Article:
Estelle and Laura (AOTE) made my day and my kid’s day…every day. Dionne’s introductions were fresh and genuine. Franco and Noel’s greetings were perfect. My wife’s thrill after her horseback ride and her massages were wonderful.The Gauguines’ sourness and a threadbare towel were just not that important to me (though I let y’all know about them, for sure.)
At Motu Mahana the food was OK. The BBQ was chicken, fish kebabs or minute steak. Not really impressive. Nor was the hokey floating bar, but for whatever reason it all worked…and I was happy with my rum punch filled coconut with a nice beach chair and a bit of snorkeling. In fact, it seemed everyone was happy. So what is to be gained or potentially improved upon with an unrealistic expectations of better food? A better day probably could not have been had.
To be sure, as I have suggested in other posts, I lowered my expectations so I was not as disappointed as I was on the Navigator. Call it “improper but expected” and the disappointment dissipates. I have gotten over Regent’s marketing blitz and fabricated “6 star” rating. I just no longer expect what Regent says it will provide, but rely upon experience – and this board among others – to accurately tell me what I realistically will get for my money. (For example, Regent has never impressed me with its food. Celebrity exceeds Regent in my opinion and Seabourn just blows Regent away…but I knew that going in and did not expect anything different, and that was not why I took this cruise. It would have been an issue if I expected more, but…)
…Next: I received an excellent, if imperfect, experience that as long as others keep the misses in perspective they too will have a wonderful time.
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BTW, that was another example of a memorable event: I asked the lecturer, Mark Eddowes, during one AOTE outing where the best place to purchase one was. He said on the street by the bank across from the pharmacy there would be a man sitting on a concrete planter with authentic ones (not the ones in Le Marche made in the Philippines) lined up against the building. And there was this rough looking, but friendly, man who showed us how one is really played…with a big smile. It made the last day special.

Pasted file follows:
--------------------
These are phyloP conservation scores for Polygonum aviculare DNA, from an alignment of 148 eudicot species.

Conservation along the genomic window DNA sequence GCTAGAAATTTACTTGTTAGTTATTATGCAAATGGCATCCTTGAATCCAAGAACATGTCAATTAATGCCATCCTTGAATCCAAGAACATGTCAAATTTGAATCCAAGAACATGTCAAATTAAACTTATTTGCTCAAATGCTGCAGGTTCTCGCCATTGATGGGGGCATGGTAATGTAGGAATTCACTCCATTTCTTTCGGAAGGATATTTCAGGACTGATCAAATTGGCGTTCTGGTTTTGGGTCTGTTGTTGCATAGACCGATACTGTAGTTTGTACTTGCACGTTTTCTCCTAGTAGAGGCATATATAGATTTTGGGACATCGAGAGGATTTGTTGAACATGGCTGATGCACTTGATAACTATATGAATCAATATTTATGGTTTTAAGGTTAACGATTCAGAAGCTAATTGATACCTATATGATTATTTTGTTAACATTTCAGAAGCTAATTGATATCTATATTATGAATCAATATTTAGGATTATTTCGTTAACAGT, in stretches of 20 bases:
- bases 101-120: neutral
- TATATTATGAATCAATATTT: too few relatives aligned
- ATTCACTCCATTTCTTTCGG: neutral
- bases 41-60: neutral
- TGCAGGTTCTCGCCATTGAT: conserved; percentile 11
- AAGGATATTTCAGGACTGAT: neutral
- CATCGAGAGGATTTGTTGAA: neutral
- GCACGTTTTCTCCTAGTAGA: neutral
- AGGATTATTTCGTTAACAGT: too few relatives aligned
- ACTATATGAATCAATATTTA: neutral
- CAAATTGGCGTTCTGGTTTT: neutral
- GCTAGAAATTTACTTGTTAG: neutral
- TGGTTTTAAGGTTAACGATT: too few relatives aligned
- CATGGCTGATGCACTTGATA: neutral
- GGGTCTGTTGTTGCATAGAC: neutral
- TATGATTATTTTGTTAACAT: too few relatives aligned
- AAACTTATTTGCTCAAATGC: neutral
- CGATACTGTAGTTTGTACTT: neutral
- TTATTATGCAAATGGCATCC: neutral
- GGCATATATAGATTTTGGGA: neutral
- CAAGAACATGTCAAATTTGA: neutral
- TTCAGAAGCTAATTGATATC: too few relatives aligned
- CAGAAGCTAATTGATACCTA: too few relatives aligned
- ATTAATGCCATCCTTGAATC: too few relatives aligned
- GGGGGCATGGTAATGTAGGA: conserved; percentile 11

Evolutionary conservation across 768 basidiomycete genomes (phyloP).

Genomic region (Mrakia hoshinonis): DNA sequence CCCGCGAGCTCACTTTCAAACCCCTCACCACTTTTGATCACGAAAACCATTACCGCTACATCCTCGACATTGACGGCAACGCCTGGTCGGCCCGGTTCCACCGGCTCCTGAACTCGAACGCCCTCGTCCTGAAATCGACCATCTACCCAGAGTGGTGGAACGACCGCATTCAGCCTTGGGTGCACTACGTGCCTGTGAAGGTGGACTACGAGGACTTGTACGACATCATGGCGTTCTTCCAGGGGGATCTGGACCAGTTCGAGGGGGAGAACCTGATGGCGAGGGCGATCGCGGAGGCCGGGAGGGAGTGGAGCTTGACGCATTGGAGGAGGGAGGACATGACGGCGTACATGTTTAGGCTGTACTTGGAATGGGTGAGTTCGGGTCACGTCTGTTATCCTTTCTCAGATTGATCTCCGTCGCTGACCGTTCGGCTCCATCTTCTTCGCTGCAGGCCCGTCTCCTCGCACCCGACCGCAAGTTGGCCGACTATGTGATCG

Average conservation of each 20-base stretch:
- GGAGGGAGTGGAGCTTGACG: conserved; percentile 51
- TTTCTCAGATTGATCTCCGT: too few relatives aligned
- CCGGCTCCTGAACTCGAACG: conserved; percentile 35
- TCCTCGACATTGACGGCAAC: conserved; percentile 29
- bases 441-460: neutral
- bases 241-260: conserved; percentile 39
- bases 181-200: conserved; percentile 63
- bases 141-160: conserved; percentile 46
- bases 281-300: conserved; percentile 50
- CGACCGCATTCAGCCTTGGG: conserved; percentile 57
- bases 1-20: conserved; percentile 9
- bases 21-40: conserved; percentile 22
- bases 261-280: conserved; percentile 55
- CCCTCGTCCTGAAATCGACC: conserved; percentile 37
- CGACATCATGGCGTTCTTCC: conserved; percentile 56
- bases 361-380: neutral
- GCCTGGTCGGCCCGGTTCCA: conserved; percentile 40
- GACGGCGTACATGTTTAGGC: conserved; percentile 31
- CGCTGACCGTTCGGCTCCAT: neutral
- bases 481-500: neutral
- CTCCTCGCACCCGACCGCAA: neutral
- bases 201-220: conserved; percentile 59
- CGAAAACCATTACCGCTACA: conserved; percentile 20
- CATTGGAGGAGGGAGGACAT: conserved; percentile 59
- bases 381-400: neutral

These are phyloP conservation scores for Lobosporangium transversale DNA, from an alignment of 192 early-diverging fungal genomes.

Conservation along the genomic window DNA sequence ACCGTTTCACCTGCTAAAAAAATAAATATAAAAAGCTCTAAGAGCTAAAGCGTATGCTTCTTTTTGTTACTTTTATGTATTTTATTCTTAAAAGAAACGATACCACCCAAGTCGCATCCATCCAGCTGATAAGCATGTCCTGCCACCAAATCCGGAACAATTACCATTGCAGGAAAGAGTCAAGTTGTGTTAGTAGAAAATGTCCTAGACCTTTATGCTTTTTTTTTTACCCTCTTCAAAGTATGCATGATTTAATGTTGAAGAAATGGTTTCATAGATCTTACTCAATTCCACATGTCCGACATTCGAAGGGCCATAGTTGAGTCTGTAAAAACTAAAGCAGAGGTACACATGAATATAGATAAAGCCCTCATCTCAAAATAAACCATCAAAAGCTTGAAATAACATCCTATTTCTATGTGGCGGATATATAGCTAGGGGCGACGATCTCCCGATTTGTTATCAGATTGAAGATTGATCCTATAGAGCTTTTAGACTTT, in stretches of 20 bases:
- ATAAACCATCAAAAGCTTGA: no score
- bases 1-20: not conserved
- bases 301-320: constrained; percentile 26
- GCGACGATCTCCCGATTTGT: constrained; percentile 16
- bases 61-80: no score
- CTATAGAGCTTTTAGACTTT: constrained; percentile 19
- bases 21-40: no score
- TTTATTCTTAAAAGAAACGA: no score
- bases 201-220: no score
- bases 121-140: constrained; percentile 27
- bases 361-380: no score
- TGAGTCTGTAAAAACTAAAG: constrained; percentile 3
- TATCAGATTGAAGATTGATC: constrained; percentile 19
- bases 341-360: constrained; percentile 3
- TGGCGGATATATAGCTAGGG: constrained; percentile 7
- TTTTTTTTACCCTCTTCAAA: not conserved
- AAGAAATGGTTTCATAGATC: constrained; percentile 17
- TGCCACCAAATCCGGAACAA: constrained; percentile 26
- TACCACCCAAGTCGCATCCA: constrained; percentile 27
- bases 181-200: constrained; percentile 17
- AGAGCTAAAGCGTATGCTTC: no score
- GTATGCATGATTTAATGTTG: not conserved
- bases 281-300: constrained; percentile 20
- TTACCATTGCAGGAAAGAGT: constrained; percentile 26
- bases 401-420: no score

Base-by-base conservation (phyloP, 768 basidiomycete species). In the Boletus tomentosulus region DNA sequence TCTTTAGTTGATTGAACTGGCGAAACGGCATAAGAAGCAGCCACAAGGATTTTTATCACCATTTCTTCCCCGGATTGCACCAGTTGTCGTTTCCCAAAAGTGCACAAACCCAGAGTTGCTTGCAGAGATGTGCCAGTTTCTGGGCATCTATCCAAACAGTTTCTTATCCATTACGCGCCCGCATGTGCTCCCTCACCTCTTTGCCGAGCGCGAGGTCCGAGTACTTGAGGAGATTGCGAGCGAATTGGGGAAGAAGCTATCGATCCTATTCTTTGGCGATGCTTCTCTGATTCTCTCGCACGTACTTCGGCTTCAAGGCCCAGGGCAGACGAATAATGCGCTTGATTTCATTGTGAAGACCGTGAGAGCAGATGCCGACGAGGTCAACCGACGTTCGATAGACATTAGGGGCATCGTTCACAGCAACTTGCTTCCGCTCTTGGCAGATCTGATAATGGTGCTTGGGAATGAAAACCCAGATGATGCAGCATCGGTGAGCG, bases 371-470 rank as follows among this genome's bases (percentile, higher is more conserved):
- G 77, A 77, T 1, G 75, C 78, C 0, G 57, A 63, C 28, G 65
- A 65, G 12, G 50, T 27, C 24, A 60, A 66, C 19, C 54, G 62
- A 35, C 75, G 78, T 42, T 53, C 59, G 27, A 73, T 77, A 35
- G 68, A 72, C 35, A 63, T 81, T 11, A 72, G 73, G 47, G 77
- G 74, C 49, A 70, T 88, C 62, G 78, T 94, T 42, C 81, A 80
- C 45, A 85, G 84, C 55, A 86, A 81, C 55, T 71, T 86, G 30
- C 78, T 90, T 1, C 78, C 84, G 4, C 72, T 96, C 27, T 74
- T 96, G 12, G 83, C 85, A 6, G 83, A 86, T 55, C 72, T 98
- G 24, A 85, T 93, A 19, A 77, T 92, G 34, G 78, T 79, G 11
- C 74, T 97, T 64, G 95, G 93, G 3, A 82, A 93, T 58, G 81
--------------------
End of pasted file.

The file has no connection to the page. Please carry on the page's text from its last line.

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…About provisioning in French Polynesia. I spoke with the chef about that and the costs are very high. (Example: Regent just started to fly watermelons in from the US because they cost 1/4 the amount in Tahiti.) Also the ship doesn’t order most of the provisions, as it is done by management. That leaves very little “wiggle room”. However a good chef crew can make hot and tasty food with a little bit of creativity regardless of the obstacles. (BTW, the food wasn’t bad, just not consistently hot and never memorable.)
I also agree that the lower and mid priced cabins on the PG are very good value. I think the Grand Suite, for example, was way overpriced and very unimpressive. My friends however enjoyed it (save the rocking and rolling) and had no real complaints; noting they did enjoy the butler.
A number of the excursions were similar to the AOTE ones, just without the Cousteau people and were larger groups. I never heard anyone complain…not once…about a tour. I also heard positive things from the divers onboard. The tour/travel desk really did a great job.
The “other” lecturer was “discussing” the use of metal artificial reef structures charged with electricity as a way to quickly cause reefs to form especially near the hotels where there are no reefs. Without getting into all the details, and not donning my marine biology hat too much, he had many conflicting statements about a system that is unproven, has no university or research support and chose to softly seek investors through “free” tours to see and participate in a local project (not through RSSC). Example: He states correctly that if there is a reef the fish will find it and remain, but then he has a “program” to catch developing reef fish (taking them out of their and the established reef’s ecology), raising them and then having tourists release them into these barren areas as if these fish will somehow stick around (they won’t…because there is no reef!)…while the supposedly growing corals need sea urchins in order to remain vital and there is no program to introduce these less tourist friendly animals. I will now step off my soapbox!
I hope you find this review interesting. Honestly, reading over it just now, I am missing that experience. So, if you need to get away (and right now, who doesn’t!) remember: There is a Paradise!